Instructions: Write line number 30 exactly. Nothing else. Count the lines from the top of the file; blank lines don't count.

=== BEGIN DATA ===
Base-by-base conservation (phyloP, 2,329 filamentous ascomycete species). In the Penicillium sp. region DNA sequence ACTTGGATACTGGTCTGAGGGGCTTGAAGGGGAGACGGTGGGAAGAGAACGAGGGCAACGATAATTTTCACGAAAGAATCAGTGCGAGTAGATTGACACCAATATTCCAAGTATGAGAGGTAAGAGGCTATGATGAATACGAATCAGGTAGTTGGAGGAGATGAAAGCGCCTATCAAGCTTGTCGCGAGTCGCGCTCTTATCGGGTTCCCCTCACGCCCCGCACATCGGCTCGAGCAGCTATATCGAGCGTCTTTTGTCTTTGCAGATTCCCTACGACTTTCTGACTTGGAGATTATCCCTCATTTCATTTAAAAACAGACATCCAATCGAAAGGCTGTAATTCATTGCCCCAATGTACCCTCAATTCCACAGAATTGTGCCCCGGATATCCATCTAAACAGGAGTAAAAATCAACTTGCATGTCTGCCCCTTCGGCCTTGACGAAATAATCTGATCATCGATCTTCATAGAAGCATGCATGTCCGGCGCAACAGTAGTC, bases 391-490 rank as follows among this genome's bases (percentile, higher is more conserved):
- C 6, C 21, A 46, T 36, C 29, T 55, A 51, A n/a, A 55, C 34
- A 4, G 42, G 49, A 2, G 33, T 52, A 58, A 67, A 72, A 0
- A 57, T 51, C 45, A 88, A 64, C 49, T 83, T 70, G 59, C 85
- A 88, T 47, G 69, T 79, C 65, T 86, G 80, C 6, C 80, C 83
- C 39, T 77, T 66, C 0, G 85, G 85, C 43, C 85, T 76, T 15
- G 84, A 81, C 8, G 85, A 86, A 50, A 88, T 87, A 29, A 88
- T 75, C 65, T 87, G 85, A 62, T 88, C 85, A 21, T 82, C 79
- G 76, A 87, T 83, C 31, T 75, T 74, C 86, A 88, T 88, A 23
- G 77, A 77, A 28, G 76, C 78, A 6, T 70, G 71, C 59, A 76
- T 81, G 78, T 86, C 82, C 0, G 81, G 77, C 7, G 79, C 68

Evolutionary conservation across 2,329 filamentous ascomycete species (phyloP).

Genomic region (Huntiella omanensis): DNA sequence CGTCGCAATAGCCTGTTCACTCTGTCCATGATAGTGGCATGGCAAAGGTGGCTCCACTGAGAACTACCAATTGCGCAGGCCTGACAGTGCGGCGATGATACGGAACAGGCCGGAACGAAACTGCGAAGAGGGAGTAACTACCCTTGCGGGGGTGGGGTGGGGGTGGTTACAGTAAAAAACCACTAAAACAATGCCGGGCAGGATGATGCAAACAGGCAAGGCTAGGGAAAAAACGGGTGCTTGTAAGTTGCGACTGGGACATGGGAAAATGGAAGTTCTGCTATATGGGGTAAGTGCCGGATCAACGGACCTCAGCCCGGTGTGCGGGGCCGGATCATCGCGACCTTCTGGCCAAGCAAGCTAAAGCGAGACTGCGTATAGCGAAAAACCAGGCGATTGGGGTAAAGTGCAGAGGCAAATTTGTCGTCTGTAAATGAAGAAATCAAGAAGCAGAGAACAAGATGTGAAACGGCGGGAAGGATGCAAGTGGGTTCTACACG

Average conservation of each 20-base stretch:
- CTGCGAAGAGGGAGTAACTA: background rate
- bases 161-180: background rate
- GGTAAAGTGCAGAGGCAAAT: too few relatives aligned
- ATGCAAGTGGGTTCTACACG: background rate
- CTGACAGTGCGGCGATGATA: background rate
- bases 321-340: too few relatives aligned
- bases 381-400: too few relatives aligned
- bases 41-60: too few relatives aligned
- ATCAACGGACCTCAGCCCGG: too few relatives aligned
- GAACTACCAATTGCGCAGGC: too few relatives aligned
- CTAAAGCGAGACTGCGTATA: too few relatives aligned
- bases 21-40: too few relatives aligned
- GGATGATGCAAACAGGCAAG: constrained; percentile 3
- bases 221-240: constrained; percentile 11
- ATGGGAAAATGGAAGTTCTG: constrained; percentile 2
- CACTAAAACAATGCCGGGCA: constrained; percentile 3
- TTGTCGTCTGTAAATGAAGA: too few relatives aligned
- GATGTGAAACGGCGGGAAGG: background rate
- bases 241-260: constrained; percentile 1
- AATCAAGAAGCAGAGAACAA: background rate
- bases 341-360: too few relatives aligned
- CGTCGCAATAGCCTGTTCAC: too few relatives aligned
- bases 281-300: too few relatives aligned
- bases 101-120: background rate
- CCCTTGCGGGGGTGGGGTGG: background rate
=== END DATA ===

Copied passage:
- CACTAAAACAATGCCGGGCA: constrained; percentile 3